This is part 3 of a 5-part series examining Jimmy Garoppolo's 2017 season. Today, we look at the quarterback against the blitz. Part 1 and part 2 are hyperlinked at the bottom of this article.


In part 1 of this series, we examined 49ers quarterback Jimmy Garoppolo's throwing accuracy. He was the 11th-best quarterback in accuracy rating in the NFL per Pro Football Focus. In part 2 of this series, we looked how he was successful under pressure. Under pressure, he led the NFL in completion percentage (33-53, 62.3% completion) and yards per attempt (8.3 YPA).

Today, we examine him against the blitz and why he was successful.

Against the blitz, Garoppolo led the league in yards per attempt with 9.7 YPA and was second in completion percentage when faced with an extra rusher at 68.1%. Exact stats for completed passes to attempts against the blitz are unknown, but he did post a 97.9 passer rating, which is 6 points above the league average against the blitz.

Let's take a closer look at how and why he was successful.

Against the Bears late in the 3rd quarter, the 49ers line up in 11 personnel (one running back, one tight end, three wide receivers) on a 3rd-and-8 at the Chicago 35-yard line.



The 49ers are running a variant of Shanahan's cross-country dagger concept (deep dig by the outside receiver, inside crosser/post) and the Bears are showing a blitz look with six defenders in the box, plus a widened nickel defender splitting the difference between receiver Trent Taylor in the slot and left tackle Joe Statey. Garoppolo brings in tight end George Kittle to the backfield for a delayed route out to the right flat after checking the pass rush.



At the snap, the Bears send Fangio's staple tackle-end stunt with a blitzing nickel defender from the two-receiver side as the edge rusher on the right drops into a zone.





Garoppolo looks right briefly before noticing the blitz from the left and the vacated area across the middle. This brief look to the right holds the dropping zone defender from dropping into the middle to take away the slant.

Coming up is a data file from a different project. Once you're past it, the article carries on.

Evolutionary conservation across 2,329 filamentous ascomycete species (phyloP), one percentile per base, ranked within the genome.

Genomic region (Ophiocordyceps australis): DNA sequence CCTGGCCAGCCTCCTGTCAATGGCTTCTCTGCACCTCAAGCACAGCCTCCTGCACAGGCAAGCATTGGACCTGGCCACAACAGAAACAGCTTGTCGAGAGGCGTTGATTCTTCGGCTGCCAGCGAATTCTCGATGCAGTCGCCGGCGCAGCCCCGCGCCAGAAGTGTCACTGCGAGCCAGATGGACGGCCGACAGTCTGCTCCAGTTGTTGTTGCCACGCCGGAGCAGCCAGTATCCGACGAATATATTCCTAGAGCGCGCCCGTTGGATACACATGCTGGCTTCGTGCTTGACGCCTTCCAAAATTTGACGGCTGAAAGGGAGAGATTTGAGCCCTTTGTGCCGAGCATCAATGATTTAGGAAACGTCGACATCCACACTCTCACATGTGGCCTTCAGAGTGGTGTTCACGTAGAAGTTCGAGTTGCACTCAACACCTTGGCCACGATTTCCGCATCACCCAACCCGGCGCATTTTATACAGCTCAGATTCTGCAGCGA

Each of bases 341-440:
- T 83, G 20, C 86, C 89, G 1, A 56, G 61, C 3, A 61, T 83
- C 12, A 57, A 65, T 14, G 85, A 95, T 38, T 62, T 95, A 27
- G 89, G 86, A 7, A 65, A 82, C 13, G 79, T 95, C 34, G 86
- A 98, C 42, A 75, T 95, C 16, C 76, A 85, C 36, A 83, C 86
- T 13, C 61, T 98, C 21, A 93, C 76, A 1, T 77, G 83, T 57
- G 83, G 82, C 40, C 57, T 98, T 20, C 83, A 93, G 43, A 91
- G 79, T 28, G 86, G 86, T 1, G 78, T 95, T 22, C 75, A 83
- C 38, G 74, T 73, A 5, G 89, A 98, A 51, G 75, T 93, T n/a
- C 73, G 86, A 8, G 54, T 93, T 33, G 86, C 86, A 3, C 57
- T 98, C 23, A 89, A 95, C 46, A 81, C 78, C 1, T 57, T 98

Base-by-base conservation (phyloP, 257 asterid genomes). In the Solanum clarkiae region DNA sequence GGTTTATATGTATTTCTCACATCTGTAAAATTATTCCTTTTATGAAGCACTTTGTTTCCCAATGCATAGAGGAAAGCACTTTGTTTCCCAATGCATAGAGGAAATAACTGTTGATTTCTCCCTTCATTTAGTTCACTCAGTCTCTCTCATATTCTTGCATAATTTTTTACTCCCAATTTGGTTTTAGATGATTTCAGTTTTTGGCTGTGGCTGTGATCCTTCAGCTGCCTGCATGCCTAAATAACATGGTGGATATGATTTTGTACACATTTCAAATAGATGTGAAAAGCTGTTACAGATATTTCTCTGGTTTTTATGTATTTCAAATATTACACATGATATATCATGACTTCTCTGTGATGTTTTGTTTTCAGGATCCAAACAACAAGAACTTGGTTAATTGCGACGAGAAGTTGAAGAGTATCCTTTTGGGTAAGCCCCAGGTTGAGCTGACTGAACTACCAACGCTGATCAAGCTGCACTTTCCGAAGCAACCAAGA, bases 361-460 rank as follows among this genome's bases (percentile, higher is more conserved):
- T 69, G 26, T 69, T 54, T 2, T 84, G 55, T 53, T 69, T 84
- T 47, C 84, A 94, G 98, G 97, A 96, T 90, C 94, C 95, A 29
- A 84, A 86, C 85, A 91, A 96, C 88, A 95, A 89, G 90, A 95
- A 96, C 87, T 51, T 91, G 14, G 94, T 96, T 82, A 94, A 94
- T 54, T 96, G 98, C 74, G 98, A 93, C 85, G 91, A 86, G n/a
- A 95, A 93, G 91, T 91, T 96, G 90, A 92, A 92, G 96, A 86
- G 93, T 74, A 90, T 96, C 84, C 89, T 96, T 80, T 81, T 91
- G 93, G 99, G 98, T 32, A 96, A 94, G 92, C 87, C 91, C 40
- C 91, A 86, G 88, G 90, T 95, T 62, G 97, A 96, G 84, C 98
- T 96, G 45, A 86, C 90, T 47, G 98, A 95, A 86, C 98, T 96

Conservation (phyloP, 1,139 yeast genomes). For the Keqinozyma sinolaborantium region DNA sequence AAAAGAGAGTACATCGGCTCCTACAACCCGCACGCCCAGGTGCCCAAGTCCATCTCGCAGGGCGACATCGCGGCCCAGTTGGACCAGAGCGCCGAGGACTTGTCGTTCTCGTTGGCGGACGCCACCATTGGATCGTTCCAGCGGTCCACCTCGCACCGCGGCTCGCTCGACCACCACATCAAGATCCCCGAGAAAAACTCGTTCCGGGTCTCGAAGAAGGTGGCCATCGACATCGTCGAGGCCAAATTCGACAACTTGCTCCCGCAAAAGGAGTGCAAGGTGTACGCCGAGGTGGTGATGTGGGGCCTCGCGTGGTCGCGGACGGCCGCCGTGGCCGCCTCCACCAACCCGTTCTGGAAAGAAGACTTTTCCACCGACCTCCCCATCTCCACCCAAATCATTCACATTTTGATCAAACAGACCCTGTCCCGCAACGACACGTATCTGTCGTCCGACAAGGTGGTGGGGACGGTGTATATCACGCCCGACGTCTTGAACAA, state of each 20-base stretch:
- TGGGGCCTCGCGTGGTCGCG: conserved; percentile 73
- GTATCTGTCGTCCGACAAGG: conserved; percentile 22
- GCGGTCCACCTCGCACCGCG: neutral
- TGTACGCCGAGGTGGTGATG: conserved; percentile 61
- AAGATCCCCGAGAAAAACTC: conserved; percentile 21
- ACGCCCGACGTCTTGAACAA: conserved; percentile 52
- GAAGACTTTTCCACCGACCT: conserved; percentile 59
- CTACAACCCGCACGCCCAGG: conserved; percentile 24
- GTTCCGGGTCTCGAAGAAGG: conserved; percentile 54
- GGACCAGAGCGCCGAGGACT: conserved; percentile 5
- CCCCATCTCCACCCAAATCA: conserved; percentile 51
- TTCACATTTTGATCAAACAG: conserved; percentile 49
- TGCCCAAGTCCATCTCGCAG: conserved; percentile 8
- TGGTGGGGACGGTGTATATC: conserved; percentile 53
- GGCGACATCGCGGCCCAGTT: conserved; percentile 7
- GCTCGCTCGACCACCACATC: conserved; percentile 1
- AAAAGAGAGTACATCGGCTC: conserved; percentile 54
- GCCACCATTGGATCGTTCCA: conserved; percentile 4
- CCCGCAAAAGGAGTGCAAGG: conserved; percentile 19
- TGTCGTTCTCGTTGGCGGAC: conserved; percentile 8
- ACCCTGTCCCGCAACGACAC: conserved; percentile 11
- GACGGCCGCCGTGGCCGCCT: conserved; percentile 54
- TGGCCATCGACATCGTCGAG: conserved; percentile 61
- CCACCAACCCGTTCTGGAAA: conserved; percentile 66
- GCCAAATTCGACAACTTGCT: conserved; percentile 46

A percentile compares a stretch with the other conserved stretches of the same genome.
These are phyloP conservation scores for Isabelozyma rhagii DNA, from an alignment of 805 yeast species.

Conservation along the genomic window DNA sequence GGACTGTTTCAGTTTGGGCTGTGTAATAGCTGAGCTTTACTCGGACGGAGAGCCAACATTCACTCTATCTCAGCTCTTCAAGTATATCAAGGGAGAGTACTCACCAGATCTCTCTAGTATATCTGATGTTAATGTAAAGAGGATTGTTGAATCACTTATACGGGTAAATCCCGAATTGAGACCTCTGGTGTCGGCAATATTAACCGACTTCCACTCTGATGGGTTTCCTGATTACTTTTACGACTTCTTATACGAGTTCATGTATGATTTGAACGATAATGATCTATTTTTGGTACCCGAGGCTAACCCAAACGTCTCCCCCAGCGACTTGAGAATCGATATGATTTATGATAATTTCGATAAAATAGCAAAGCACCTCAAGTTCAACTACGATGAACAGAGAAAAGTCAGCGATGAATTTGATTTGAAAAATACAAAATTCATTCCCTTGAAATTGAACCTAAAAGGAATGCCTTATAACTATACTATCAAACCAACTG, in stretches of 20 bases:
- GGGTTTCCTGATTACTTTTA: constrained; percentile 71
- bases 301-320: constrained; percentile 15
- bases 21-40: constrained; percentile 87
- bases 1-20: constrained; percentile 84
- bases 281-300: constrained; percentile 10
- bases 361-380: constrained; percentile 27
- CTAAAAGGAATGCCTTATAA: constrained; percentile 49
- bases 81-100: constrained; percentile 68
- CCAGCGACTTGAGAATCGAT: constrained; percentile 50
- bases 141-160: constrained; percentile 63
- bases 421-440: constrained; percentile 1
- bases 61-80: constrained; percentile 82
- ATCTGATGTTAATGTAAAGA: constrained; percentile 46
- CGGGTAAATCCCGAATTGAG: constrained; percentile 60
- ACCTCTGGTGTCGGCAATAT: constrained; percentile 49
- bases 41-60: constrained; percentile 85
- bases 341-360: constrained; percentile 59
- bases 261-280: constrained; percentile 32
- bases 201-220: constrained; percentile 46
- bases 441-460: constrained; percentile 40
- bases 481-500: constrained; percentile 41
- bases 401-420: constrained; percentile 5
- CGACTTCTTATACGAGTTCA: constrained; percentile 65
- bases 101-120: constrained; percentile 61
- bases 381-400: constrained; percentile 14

As Garoppolo comes back to the left, the edge rusher, who stunted around the defensive tackle, runs free through the A-gap. Garoppolo quickly processes this and knows that he has Taylor open for a brief moment across the middle and side-arms a beautiful pass around the blitzer into the void for Taylor. As he releases, Garoppolo gets hit but not before the play goes for a gain of 15.

The 49ers offensive line was no stranger to giving up pressure and not being able to block or pick up blitzing defenders effectively. Garoppolo was under pressure against Houston 47.2% of the time, yet completed 8 of 17 passes under pressure for 147 yards, according to Pro Football Focus' charting.



The 49ers line up in 21 personnel with Goodwin out wide to the right. They are running a flat-7 combo to the short side of the field while Goodwin is running an iso route against the man coverage to the right.



The Texans were one of the top blitzing teams last season (data is unavailable, but through week 5, they were 2nd in blitz rate per PFF). Against the 49ers formation here, they are running a "green dog" blitz. On a green dog blitz, usually a middle linebacker or safety will come on a delayed blitz against to the opposite gap once he sees his man coverage assignment stay in to pass block. The other outside defenders contain rush to keep the quarterback in the pocket or "add" to the blitz front if their "coverage" blocks at the point of attack (tight end) or stays in on protection.